The reason why is because it’s a lot of work. For a while when I was getting started, I was brokering a bunch of stuff as well. It was purely for cashflow because it was a bonus to what I was not bringing home. It was at least a part-time job on top of everything else that I was doing. It’s a lot of work. For those guys to have to field calls and things, especially they’ll get calls from a bunch of people who don’t know what they’re talking about or are not serious. They treat this like it’s real estate where you can go and just shotgun approach and put out a bunch of dummy bids. That does not work. If you bid, it’s with the intention to buy. Don’t bid unless you are serious and you’re actually going to follow through and buy that stuff.Don't bid unless you are serious and you're actually going to follow through and buy that stuff. Click To Tweet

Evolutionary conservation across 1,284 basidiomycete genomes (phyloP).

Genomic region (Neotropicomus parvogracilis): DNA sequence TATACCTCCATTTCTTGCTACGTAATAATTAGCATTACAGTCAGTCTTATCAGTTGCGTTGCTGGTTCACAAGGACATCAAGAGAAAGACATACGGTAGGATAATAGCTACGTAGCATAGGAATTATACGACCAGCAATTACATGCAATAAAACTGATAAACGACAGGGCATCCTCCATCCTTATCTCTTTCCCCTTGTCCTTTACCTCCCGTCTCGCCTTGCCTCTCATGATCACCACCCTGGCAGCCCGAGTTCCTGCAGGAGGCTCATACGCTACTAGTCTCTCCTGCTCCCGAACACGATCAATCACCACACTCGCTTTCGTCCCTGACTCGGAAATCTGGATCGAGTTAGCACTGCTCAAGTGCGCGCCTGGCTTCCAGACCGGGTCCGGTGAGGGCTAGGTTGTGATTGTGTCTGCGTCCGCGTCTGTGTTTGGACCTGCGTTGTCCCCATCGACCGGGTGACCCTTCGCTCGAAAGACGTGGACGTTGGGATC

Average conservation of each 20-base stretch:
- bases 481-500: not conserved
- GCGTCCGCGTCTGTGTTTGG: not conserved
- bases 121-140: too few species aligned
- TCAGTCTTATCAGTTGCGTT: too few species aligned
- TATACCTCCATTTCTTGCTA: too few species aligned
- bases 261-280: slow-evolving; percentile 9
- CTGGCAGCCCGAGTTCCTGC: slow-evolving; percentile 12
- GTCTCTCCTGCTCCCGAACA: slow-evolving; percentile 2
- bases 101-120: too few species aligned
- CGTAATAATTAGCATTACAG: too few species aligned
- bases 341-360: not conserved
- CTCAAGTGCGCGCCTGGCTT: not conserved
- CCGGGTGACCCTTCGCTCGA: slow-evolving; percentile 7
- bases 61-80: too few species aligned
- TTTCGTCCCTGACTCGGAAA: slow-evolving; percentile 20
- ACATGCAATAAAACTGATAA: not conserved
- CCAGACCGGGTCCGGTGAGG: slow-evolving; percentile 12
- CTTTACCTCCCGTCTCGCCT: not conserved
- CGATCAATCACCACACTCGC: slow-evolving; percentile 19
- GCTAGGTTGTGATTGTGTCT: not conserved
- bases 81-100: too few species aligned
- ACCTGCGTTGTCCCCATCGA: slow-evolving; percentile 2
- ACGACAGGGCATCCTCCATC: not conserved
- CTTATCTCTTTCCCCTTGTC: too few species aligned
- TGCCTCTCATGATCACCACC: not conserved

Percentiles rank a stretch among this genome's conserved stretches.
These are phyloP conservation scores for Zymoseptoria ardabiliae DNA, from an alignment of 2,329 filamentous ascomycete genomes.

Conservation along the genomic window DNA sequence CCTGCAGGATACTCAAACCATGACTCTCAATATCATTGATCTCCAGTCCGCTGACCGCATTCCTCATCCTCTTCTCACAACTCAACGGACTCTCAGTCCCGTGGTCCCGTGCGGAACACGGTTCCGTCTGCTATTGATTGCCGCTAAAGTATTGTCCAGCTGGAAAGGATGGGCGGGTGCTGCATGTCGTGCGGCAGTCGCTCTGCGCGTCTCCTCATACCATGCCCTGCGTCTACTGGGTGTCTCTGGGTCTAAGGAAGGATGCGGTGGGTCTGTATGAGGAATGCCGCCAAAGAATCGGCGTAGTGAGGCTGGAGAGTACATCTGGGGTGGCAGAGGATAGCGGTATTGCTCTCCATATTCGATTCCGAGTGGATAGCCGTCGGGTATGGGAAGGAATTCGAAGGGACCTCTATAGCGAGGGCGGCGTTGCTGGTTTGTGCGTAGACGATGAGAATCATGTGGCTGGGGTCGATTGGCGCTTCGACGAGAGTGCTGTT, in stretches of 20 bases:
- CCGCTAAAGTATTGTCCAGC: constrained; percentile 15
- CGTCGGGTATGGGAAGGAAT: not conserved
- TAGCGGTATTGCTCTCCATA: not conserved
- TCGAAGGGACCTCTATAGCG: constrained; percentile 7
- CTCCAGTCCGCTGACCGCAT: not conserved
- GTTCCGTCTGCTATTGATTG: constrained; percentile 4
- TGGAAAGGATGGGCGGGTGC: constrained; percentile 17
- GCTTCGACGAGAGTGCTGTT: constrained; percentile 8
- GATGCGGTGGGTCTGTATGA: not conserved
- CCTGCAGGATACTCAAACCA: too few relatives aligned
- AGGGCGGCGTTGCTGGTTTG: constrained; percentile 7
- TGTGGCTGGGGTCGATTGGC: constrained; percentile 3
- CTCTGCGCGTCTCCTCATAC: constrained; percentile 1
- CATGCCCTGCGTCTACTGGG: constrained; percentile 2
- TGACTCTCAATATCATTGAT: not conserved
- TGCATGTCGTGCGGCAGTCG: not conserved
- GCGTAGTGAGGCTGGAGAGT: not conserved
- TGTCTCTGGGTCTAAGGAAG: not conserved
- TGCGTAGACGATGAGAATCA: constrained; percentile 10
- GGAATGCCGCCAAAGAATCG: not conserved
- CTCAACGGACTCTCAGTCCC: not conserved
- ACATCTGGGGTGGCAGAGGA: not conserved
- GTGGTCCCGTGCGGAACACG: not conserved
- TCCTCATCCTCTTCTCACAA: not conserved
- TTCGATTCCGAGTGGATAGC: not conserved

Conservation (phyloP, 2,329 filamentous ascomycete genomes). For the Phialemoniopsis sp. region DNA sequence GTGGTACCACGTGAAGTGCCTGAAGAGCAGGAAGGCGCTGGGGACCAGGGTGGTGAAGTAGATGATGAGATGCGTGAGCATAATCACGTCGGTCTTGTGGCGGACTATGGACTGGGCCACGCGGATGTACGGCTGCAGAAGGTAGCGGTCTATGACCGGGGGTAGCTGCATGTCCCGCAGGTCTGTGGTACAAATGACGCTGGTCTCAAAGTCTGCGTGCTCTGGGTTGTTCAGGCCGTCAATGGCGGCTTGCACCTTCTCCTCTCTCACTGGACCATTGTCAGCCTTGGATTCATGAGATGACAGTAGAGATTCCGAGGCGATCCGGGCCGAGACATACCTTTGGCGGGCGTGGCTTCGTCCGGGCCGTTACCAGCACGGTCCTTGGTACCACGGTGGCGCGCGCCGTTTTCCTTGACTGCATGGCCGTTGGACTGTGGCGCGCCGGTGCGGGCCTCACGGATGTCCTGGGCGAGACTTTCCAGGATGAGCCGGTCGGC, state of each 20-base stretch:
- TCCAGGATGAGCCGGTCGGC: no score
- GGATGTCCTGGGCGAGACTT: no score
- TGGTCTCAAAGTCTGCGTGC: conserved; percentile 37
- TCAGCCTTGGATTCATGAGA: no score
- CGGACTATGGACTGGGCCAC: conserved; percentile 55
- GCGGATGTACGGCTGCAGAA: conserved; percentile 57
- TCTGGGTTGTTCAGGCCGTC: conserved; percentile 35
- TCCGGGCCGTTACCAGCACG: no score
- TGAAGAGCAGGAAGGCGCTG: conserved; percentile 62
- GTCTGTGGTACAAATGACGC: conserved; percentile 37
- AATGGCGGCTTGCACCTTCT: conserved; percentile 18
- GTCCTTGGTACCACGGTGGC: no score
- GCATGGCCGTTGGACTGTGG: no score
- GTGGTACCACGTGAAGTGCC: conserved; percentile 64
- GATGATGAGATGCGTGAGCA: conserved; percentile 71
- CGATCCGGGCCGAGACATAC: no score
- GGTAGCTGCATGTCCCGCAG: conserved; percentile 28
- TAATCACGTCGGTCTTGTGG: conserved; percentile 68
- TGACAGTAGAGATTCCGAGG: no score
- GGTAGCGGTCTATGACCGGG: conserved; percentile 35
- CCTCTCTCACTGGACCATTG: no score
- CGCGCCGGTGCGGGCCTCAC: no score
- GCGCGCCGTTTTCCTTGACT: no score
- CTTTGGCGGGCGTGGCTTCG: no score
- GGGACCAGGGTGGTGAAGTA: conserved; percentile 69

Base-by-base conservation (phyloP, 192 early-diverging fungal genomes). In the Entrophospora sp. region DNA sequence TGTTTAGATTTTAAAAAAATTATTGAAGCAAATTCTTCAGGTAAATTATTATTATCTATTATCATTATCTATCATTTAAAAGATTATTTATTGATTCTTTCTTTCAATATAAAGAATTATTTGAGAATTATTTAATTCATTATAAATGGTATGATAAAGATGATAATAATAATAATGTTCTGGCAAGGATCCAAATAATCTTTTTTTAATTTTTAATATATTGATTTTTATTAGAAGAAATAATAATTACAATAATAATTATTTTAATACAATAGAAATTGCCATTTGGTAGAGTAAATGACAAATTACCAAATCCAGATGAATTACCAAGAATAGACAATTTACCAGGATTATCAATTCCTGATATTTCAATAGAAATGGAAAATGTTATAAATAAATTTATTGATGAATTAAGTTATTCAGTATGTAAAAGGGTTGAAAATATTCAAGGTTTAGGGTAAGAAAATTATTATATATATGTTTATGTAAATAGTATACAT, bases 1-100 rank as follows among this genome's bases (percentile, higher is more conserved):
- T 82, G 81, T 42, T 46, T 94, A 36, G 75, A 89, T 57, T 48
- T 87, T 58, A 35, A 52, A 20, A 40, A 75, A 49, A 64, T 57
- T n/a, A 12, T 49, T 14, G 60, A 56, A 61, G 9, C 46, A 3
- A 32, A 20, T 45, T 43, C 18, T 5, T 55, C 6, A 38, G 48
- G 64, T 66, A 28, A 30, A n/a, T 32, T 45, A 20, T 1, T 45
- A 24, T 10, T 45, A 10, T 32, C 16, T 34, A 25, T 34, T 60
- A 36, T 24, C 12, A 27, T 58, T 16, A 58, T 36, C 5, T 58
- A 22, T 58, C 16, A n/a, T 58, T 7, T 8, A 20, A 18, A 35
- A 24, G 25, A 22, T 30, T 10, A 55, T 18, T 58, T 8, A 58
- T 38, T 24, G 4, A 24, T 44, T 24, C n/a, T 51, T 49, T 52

You’ve run the other side of the desk and you’ve run a trade desk for a large hedge fund. You’ve seen people come to you good, bad and ugly. What do the good ones do?
The good ones will come and they’ll say something along the lines of, “I’ve got $200,000. I’m ready to spend.” It’s a big plus is if you can say, “I bought X amount and I’m ready to buy some more.” Some indication that you’ve got some history, you know what you’re doing and you know what you’re talking about. Just letting them know that, “I’m for real. I’ve got this money ready to go. As long as the numbers work, then let’s make a deal.”
Someone easy to work with, someone who already has their capital lined up and someone that knows what they’re doing.
Some prior history helps, but I don’t think it’s necessarily a deal-breaker. If you’re brand new and you haven’t done this before, you’re not out of the game, but you may have to work a little bit harder to show that you’re for real.
It’s probably a turnoff for you if you’re running a trade desk as someone that is trying to get a whole educational process while they’re buying a note from you. They’re trying to squeeze the Nathan lemon.